Recently, I found myself in the possession of a flat of cherries. Half sweet and half sour, I spent several days binging on cherries and finding various ways to put them up. I made jam with some of the sours, turned others into that no-cook sour cherry syrup and finally stashed four pitted cups in the freezer for another day.
I intended for that other day to be July 4th, but like so often in my life, I’m a day late (though hopefully not a dollar short). Scott and I had a couple friends over yesterday to swim in the pool on our roof and then dig into an indoor cookout. We had burgers, hot dogs, chicken sausage, potato salad, coleslaw, and grilled zucchini. It was quite a feast and in the activity of getting the rest of the meal made, I didn’t manage to make the pie (I also make five pints of dilly beans and nearly six pints of salsa yesterday, so it wasn’t as if I was lazing).
But wanting to post a contribution to Shauna’s Pie Party, the first thing I did when I got home from work today was pull out my previously prepared pie crust to soften (I got so far as making the crust yesterday) and mix my defrosted cherries with a bit of sugar and flour.
One of the challenges that comes with making pie in my household is that my husband isn’t into fruit and so won’t help eat a pie (not even one as delicious as sour cherry). I am not capable of eating enough of any single pie in a timely fashion to make it worth making. So I determined to make small pies that could be frozen. I pondered forming them into jars like so many clever folk have done, but it’s canning season and I can’t spare the jars.
Instead, I used the large, six-cup muffin tin that Scott brought this to our marriage (it’s not a piece of equipment I would have bought on my own, but I find I use it all the time) and formed the pies into its wells. I tried to be creative in the ways I slit the top pastry, but by the time I was forming those lids, I’d overworked the dough and the gluten was making things too elastic to cut easily. I traded creativity for expediency and just cut slits.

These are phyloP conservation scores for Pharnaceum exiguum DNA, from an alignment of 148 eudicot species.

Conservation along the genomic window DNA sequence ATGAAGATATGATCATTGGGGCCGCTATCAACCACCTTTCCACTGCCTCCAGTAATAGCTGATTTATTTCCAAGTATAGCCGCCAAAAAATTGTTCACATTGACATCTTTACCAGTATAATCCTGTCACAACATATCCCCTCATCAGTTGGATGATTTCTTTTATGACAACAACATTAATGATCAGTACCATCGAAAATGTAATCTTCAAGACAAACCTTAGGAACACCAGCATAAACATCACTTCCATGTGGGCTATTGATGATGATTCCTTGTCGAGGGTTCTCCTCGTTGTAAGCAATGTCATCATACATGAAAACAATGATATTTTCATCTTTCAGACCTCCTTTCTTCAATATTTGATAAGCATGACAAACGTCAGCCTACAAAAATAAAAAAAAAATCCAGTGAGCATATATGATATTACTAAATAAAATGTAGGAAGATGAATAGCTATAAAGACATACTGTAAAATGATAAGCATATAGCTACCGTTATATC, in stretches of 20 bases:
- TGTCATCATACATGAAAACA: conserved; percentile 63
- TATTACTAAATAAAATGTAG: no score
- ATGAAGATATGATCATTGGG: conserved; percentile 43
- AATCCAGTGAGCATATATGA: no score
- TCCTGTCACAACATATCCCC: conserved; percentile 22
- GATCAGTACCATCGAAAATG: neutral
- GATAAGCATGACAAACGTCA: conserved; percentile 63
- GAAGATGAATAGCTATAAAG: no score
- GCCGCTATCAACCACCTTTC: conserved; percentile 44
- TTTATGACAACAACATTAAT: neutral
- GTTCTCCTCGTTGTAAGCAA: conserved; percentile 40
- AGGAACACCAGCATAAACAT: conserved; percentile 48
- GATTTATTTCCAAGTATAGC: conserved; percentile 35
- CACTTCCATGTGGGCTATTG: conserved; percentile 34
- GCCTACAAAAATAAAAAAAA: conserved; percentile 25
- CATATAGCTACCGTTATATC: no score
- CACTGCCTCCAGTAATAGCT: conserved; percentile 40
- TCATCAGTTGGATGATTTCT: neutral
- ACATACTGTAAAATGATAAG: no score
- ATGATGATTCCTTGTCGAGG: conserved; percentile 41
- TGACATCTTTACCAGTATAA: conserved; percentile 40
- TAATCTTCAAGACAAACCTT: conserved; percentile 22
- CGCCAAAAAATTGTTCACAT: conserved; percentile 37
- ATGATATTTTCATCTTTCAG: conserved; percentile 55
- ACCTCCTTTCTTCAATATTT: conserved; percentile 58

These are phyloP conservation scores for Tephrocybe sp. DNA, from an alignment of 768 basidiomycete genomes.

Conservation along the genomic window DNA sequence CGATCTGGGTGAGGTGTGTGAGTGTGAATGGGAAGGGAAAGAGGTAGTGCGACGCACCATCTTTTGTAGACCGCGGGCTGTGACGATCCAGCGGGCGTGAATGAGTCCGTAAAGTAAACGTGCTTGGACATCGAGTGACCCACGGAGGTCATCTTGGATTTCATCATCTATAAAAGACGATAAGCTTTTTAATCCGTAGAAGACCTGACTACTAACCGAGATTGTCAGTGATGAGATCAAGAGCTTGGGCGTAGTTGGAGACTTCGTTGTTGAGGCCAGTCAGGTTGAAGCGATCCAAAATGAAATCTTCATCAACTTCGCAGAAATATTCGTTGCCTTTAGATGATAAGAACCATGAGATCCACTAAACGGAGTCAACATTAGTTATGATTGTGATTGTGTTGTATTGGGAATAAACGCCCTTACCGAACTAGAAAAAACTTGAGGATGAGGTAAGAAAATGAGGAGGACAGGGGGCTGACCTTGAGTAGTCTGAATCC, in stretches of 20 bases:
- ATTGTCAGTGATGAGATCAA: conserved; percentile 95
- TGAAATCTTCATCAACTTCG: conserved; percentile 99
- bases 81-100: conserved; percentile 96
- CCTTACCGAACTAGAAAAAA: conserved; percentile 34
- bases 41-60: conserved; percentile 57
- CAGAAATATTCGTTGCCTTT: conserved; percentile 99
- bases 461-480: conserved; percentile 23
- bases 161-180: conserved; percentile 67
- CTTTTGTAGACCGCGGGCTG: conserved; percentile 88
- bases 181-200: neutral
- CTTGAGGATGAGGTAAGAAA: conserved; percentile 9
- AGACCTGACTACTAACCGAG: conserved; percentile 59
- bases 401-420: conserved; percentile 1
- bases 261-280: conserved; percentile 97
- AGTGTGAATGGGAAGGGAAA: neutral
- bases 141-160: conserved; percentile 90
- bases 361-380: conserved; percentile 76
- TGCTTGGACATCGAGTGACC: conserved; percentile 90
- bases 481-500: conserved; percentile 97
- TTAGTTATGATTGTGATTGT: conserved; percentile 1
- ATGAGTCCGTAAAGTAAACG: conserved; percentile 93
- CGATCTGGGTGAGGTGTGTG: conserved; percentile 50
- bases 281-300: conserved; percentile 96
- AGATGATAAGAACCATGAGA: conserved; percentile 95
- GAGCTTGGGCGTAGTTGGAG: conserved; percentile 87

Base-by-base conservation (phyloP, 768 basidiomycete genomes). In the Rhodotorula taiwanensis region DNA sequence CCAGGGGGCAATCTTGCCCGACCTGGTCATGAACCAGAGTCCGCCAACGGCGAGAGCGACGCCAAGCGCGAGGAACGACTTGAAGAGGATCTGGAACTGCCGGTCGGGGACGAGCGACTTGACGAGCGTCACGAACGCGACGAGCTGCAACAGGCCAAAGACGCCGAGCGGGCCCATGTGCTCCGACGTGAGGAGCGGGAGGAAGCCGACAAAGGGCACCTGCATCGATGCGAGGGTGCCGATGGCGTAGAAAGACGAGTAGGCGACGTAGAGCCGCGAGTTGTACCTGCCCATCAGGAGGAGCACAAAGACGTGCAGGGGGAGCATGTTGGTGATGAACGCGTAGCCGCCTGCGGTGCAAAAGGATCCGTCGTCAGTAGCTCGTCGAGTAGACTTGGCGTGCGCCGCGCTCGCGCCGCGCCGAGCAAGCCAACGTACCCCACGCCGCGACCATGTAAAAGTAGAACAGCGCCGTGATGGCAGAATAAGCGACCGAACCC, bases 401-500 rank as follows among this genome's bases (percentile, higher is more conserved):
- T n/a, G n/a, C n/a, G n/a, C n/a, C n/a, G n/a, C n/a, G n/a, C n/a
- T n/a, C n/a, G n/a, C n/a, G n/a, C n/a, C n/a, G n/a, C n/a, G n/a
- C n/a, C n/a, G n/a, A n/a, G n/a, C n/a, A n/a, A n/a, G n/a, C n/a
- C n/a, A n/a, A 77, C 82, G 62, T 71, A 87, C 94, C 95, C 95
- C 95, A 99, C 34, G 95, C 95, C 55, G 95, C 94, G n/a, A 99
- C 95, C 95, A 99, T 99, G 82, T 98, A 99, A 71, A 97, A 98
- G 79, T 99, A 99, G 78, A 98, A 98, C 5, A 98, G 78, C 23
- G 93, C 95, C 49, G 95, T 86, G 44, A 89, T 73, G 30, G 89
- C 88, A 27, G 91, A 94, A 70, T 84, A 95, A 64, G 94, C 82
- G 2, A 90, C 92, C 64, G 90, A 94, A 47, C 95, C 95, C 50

They baked for approximately 40 minutes at 375 degrees. They bubbled beautifully and tasted like pure heaven (oh sour cherries, how did I survive my first 27 years without you?). A rough recipe is after the jump.
- 2 cups all purpose flour
- 1/2 cup whole wheat flour
- 1 tablespoon sugar
- 2 teaspoons sea salt
- 2 sticks cold unsalted butter, cut into cubes
- 1/2 cup ice water
- 4 cups sour cherries, pitted
- 1 cup sugar
- 1/4 cup all-purpose flour
- 3 tablespoons butter
- 1 egg, beaten
- 1 tablespoon water
- Combine the flours, sugar and salt in the bowl of a food processor. Pulse to combine. Add the cold butter cubes to the bowl and pulse until the butter is incorporated into the flours and largest bits look to be the size of peas.
- Then, with the motor running, slowly stream the water into the bowl using the tube. Stop once you’ve added 1/4 cup of water and test the dough by squeezing it. If it sticks together, it’s done. You want it to just barely hold together.
- Divide the dough in two and wrap it in plastic wrap or waxed paper. Store in the refrigerator for at least an hour before using. Overnight is fine too. The dough can also be frozen for up to a month.
- If you don’t have a food processor, pie dough is still within your grasp. Combine the flours, sugar and salt in a large bowl and whisk together. Grate very cold butter using a box grater. When it’s all grated, combine with the flours in the bowl and work together using a pastry blender or your hands. Add water drop by drop until the dough comes together. Divide and store as recommended above.
- Pit sour cherries and let sit for half an hour (I find that freezing and then defrosting the cherries is a really effective way to remove some of the excess liquid). Drain any liquid off. Add sugar and flour to cherries and stir. Set aside.
- Roll out the pie crust and cut six rounds to fit your muffin tin or custard cups. Gently fit the rounds into the muffin wells. Evenly divide the cherry pie filling between the six cups. Top each small pie with 1/2 tablespoon butter.
- Cut six smaller rounds of pie crust to use as lids. Cut vents to allow for steam (or use your creativity to devise something more aesthetically appealing). Brush pastry lids with egg wash on both sides. Fit onto pie bottoms and crimp to seal.
- Bake at 375 degrees for 35-40 minutes, until tops are browned and the pie juices run thick and glossy.
- Remove from oven and allow to cool for at least 10 minutes before removing from tins. Eat immediately or freeze on a cookie sheet.